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Central/Eastern Europe: U.S. Ethnic Leaders Aid NATO Expansion

Washington, 1 May 1997 (RFE/RL) -- A leading U.S. senator says that American ethnic groups have played an important role in mobilizing congressional support for NATO expansion and keeping politicians well informed about key issues in Central and Eastern Europe.

Senator Mitch McConnell (R-Kentucky) made the comment Wednesday at a one-day conference on "Security and Stability in Central and Eastern Europe: A Vital U.S. Interest."

It was sponsored by the Central and East European Coalition (CEEC), an organization representing more than 20 million Americans who trace their heritage to that part of the world, to discuss NATO expansion issues with legislators and officials from the State Department and White House.

Daniel Fried, a special assistant to U.S. President Bill Clinton and senior staff director at the National Security Council, said Clinton considers NATO expansion to be a top foreign policy goal.

Fried stated that despite concerns being expressed in the U.S. Congress and the media, NATO enlargement at a Madrid summit this July will go forward even if a Russia-NATO charter is not yet sealed.

Fried said Clinton is standing firm on what Fried called the "Five No's Policy." He listed them as:

No delay in NATO enlargement.

No Russian veto in NATO.

No second-class citizenship for any members in NATO.

No subordination of NATO to any other organization.

No exclusion of any European democracy to NATO in the future.

Fried added that the Clinton administration believes the first new NATO members could be admitted by 1999, on the 50th anniversary of the founding of NATO.

Another conference participant, Congressman Frank Pallone (D-New Jersey), founder and co-chairman of a congressional group on Armenian issues, urged that the door to NATO be kept open to all applicants in the region, including former Soviet republics.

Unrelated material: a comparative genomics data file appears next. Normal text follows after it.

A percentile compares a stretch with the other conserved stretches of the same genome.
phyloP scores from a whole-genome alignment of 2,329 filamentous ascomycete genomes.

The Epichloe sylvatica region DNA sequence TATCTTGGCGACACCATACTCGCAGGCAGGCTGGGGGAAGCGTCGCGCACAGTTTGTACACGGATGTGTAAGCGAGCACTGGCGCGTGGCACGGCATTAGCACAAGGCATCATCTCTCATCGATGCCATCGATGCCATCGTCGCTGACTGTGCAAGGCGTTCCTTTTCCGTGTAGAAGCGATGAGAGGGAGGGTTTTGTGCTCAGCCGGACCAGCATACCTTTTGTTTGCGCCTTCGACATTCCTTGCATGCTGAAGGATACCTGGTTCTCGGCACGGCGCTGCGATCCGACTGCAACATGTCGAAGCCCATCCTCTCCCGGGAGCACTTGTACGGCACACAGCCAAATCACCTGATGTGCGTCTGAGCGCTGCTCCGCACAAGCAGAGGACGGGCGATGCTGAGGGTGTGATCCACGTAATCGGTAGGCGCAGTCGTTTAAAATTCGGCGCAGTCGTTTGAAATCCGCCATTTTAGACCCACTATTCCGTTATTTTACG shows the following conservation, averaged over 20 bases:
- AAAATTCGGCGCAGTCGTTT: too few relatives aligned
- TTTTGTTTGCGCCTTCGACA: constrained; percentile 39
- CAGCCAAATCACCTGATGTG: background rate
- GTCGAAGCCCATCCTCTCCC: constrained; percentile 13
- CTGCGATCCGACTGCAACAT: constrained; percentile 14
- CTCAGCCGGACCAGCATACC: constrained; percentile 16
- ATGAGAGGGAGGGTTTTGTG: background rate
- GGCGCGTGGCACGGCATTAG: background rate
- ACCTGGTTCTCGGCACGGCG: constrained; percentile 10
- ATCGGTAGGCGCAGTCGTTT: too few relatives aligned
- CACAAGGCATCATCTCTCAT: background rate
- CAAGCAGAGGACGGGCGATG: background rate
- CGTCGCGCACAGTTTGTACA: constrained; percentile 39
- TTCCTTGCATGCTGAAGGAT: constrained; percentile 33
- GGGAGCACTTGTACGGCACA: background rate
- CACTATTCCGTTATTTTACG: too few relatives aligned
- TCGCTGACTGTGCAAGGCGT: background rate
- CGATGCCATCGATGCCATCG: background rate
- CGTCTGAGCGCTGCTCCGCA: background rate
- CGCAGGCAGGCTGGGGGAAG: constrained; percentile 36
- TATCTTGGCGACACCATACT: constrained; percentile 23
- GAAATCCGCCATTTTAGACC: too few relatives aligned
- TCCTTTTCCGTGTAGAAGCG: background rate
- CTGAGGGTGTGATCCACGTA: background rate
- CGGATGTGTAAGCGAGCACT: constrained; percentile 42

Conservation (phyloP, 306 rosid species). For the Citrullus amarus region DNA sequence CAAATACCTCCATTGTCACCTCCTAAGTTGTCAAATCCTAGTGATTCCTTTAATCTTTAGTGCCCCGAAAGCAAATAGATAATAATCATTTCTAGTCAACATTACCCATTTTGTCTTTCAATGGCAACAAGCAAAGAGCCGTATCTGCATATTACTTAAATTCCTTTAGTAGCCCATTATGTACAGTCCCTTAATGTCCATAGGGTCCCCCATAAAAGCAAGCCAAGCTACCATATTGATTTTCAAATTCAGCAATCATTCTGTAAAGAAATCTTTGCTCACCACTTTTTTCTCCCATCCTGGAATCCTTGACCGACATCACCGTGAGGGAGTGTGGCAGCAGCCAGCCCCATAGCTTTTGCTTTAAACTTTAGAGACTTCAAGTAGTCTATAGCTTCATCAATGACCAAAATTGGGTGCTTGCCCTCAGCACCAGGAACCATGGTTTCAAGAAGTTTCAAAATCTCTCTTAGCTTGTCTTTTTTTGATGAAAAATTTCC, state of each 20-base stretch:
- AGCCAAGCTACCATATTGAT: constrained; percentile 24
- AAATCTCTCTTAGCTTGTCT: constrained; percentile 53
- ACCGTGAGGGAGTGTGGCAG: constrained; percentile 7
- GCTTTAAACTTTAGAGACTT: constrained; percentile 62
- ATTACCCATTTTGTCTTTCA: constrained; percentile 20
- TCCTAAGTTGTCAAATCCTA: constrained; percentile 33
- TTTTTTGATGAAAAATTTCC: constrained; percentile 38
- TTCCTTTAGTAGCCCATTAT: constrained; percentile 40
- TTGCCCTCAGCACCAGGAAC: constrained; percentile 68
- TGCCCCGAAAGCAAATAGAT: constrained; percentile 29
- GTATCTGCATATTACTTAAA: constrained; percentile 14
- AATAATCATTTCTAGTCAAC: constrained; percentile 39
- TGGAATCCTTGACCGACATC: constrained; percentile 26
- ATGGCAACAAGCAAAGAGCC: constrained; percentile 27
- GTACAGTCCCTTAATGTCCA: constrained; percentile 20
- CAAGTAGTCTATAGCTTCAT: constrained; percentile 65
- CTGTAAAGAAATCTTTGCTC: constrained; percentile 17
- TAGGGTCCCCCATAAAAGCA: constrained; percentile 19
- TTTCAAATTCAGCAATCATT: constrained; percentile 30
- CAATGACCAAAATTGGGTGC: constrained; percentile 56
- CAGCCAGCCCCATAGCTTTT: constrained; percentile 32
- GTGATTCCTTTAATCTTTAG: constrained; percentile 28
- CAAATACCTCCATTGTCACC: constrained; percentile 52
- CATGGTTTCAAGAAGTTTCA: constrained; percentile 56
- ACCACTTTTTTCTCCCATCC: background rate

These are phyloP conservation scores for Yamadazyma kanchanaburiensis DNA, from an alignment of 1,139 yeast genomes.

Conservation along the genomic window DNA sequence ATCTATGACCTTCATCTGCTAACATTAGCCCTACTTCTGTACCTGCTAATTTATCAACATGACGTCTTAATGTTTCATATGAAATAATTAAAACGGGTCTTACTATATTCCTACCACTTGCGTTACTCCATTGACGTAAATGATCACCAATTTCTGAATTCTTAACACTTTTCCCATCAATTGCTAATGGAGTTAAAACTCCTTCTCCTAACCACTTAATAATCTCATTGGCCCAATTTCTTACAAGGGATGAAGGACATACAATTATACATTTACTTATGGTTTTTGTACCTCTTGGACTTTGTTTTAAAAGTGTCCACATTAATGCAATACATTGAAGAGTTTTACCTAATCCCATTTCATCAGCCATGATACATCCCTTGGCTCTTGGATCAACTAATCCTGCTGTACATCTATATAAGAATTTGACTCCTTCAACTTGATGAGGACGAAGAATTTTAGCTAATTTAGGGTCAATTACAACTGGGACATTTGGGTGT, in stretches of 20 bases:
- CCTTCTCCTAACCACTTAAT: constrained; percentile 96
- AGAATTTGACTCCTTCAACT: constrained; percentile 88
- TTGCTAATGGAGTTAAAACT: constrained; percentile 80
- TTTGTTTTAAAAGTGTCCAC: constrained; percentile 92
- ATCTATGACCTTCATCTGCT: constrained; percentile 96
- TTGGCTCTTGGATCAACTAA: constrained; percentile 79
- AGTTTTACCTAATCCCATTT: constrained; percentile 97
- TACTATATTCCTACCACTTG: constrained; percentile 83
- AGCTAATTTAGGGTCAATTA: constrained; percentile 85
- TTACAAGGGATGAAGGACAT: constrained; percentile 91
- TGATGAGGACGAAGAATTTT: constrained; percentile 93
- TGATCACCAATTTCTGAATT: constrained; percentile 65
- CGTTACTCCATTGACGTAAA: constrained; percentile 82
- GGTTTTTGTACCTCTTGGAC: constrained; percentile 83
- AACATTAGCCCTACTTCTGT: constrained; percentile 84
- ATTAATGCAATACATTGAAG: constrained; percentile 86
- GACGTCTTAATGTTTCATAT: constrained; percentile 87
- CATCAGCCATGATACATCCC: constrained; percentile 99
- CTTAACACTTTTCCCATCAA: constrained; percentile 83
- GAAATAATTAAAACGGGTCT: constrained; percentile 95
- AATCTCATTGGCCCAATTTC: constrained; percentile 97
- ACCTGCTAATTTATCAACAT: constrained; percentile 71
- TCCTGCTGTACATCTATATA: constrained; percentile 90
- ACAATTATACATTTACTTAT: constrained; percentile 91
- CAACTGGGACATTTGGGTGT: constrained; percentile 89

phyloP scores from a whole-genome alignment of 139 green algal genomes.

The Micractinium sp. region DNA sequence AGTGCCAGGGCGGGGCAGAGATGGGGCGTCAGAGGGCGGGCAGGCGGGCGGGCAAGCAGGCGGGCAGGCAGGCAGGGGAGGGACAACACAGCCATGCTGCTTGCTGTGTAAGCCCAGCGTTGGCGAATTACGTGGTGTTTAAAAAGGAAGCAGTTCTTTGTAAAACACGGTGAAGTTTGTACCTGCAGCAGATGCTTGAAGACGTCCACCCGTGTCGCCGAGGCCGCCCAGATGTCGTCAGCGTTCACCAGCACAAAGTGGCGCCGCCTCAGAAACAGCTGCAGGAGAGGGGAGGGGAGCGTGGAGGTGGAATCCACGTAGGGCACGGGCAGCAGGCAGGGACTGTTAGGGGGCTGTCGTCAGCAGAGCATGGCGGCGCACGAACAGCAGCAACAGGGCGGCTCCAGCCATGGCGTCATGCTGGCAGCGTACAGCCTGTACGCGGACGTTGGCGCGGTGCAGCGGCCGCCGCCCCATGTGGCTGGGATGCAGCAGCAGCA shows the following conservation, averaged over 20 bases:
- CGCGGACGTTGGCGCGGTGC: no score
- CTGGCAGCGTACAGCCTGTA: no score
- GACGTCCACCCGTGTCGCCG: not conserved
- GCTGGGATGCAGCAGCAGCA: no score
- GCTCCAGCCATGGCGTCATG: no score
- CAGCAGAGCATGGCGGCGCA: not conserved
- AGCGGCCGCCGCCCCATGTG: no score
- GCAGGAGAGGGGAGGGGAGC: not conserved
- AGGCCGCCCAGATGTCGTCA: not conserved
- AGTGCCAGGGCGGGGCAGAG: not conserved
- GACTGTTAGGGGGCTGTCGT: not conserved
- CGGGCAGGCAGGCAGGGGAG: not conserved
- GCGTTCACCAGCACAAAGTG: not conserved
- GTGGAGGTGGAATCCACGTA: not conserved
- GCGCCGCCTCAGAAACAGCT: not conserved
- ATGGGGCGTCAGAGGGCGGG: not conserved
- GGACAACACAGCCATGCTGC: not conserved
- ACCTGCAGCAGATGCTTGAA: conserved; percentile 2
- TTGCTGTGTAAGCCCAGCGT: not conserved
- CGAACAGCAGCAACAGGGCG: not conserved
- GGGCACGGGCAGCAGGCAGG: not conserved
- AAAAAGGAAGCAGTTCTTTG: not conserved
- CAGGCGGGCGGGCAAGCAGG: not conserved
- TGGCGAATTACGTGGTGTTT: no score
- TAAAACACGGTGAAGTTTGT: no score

Pallone said supporters of NATO expansion must continue to push for acceptance of additional members while making clear that "the U.S. does not accept an implicit or explicit Russian veto over new NATO members -- including the former Soviet republics, whether in the Baltics, the Caucuses or the heartland of the Central European plain."

He said it is important, however, to reassure Russia that an expanded NATO, even a NATO that goes right up to Russia's borders, is in no way a threat.

Pallone said: "As NATO goes about defining its new mission for the 21st century, I believe we will find that our alliance is shaped by such basic core values as an adherence to democratic values and the mutual agreement to defend against aggression. A Russia truly committed to democracy and peace has nothing to fear from such an alliance."

Peter Rodman, director of national security studies at the Nixon Center for Peace and Freedom told attendees it is crucial that Russia understand that NATO is a defensive organization and has proven itself as a key institution in promoting stability in Europe.

Rodman added that he had the greatest confidence in Secretary of State Madeleine Albright and her effort to help negotiqations on the Russia-NATO charter. He said she is "genetically incapable of not representing the interests of Central and Eastern Europe."

Albright is in Moscow today for a 24-hour visit, primarily to discuss the charter proposal with Russian Foreign Minister Yevgeny Primakov.